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Chameleons: Chamaeleonidae

Physical Characteristics, Behavior And Reproduction, Jackson's Chameleon (chamaeleo Jacksonii): Species AccountsGEOGRAPHIC RANGE, HABITAT, DIET, CHAMELEONS AND PEOPLE, CONSERVATION STATUS

JACKSON'S CHAMELEON (Chamaeleo jacksonii): SPECIES ACCOUNTS
ARMORED CHAMELEON (Brookesia perarmata): SPECIES ACCOUNTS
COMMON CHAMELEON (Chamaeleo chamaeleon): SPECIES ACCOUNTS

Chameleons are found mainly in Madagascar and Africa, and a few species live in southern Europe, Asia, the Seychelles and the Comoros. No chameleons are native to the Americas, which means that all of them were brought into the Americas. One species is now found there in the wild.

Chameleons live in a variety of habitats, such as dry deserts; tropical, rainy woodlands of evergreens; forests with trees that lose their leaves in winter; thorn forests; grasslands; scrublands, or land with low bushes and trees; and cloud forests, or wet, tropical, mountain forests. They can be found from sea level up to mountainous areas as high as 15,000 feet (4,572 meters).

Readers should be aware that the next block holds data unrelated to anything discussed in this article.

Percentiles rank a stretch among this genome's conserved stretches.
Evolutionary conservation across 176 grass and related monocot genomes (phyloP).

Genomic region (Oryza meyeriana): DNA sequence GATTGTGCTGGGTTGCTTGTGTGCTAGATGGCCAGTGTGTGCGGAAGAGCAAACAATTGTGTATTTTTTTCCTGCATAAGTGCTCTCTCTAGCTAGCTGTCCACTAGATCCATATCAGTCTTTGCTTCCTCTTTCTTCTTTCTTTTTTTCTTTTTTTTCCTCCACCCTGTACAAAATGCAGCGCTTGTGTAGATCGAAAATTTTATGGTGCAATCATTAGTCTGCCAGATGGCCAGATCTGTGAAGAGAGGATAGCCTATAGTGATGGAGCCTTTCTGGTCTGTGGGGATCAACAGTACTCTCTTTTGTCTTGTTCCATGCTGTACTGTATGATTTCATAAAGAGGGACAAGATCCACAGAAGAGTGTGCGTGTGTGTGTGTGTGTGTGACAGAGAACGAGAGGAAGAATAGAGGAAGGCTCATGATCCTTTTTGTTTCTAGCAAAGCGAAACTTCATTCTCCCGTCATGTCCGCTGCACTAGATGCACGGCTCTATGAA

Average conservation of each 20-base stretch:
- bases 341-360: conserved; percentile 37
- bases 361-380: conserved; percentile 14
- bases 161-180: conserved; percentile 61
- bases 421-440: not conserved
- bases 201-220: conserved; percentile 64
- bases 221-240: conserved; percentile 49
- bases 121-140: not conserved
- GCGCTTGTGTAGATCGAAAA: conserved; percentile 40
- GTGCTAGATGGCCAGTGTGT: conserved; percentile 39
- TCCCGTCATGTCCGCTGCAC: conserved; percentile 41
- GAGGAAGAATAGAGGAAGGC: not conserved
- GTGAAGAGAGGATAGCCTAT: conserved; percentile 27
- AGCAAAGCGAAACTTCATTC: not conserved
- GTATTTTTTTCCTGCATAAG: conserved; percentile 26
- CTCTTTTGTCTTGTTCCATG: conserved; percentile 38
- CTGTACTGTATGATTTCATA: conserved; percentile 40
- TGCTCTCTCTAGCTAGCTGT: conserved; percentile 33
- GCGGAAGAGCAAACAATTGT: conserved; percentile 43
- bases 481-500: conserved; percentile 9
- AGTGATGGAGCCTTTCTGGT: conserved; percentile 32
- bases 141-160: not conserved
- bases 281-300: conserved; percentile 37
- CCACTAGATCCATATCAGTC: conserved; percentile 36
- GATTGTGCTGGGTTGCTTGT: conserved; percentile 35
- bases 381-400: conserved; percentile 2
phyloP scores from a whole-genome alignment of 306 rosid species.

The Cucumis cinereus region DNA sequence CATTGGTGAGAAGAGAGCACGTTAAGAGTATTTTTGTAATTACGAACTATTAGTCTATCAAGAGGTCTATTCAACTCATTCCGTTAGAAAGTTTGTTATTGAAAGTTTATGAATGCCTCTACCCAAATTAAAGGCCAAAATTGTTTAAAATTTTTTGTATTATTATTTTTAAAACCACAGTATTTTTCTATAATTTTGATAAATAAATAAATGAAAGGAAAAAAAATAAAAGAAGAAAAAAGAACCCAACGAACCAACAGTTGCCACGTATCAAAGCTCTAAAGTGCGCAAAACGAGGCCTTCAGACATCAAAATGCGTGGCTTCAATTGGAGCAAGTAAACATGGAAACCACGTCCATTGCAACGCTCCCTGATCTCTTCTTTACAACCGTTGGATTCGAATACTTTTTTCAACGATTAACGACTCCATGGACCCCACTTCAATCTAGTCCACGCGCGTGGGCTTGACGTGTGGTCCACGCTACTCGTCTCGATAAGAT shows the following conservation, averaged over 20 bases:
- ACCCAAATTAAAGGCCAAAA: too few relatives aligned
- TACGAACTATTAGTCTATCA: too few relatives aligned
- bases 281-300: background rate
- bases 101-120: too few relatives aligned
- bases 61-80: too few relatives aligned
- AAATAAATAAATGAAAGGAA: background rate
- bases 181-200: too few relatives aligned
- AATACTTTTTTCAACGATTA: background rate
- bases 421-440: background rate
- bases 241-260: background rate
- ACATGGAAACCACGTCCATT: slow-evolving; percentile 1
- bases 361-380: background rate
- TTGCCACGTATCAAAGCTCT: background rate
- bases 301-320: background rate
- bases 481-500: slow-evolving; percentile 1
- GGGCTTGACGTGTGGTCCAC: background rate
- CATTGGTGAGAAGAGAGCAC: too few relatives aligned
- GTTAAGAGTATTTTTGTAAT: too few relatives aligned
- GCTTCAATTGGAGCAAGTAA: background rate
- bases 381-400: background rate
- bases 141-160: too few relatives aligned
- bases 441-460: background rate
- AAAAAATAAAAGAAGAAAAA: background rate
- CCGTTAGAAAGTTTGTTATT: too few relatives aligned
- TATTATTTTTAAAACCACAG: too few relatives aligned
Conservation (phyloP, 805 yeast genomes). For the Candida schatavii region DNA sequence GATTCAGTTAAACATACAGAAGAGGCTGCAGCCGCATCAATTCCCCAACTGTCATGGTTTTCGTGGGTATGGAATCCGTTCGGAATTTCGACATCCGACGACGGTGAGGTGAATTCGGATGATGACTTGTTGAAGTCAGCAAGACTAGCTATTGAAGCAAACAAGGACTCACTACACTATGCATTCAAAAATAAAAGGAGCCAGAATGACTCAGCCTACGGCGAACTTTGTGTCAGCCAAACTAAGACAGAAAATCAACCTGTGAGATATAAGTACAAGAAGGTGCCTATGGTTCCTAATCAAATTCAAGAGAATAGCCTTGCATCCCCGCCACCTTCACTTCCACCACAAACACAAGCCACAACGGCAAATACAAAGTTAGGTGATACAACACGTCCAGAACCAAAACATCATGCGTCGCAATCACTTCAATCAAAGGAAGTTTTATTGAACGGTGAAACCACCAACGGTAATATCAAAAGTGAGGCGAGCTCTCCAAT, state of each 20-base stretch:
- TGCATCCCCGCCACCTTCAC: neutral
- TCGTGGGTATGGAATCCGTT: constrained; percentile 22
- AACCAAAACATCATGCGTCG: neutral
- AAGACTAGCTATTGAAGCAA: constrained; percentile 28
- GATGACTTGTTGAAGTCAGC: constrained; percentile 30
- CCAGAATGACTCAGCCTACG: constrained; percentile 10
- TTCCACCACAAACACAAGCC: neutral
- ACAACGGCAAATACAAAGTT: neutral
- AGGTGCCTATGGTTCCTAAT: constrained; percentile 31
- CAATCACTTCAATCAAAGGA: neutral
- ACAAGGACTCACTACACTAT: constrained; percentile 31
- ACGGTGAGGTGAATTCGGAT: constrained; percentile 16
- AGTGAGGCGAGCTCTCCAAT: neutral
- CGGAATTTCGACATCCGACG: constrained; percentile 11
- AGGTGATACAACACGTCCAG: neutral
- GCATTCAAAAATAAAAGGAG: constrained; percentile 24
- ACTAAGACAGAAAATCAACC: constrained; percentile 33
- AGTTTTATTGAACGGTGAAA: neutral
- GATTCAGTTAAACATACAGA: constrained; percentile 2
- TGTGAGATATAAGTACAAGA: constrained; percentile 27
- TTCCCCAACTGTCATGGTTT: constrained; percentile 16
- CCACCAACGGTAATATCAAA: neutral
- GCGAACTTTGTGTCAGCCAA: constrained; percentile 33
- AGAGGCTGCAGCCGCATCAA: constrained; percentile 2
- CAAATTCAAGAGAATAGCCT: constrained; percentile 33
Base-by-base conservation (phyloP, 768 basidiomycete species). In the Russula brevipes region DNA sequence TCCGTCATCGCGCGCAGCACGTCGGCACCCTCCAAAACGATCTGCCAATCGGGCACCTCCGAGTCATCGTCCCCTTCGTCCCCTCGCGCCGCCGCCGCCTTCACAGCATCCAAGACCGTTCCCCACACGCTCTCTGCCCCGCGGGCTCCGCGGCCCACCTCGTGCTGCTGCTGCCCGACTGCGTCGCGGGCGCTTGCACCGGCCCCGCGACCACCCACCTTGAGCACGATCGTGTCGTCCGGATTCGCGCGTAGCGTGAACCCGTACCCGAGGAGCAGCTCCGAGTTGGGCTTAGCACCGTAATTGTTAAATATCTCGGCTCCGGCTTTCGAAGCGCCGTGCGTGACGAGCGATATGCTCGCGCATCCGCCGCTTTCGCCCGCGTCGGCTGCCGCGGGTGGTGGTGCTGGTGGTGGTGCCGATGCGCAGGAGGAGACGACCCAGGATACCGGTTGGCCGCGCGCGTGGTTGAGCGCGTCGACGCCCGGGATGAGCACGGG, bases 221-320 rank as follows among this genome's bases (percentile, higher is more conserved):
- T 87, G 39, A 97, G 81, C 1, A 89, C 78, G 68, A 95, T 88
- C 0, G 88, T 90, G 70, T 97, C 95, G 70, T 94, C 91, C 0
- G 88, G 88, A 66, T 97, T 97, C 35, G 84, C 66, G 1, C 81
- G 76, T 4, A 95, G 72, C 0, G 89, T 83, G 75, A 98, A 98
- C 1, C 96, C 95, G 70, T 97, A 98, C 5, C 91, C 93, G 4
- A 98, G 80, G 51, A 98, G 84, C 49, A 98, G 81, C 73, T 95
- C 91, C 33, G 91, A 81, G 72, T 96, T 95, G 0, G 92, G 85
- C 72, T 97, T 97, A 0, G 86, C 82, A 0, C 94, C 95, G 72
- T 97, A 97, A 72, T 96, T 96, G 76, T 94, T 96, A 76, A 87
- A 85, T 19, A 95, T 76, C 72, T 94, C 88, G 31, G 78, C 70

Chameleons eat a variety of flying and crawling insects, including butterflies; insect larvae (LAR-vee), or young; and snails. The larger chameleons eat birds, smaller chameleons, lizards, and sometimes snakes. Chameleons also eat plant matter, including leaves, flowers, and fruits. Some chameleons stay within small areas for their food supply, but others travel long distances seeking food. All chameleons need drinking water, which they get from dew or rain.

Chameleons do not normally interact with people. Wild chameleons are sometimes caught and sold to tourists. Chameleons are also taken from their habitats in the illegal pet trade, and many die from stress or improper care. Habitat destruction, forest fires, and air and water pollution, or poison, waste, or other material that makes the environment dirty and harmful to health, are major problems.

The World Conservation Union (IUCN) lists four chameleon species as Vulnerable, meaning that they face a high risk of extinction in the wild. One is Endangered, meaning that it faces a very high risk of extinction in the near future, and one is Critically Endangered, meaning that it faces an extremely high risk of extinction.

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Animal Life ResourceDinosaurs, Snakes, and Other Reptiles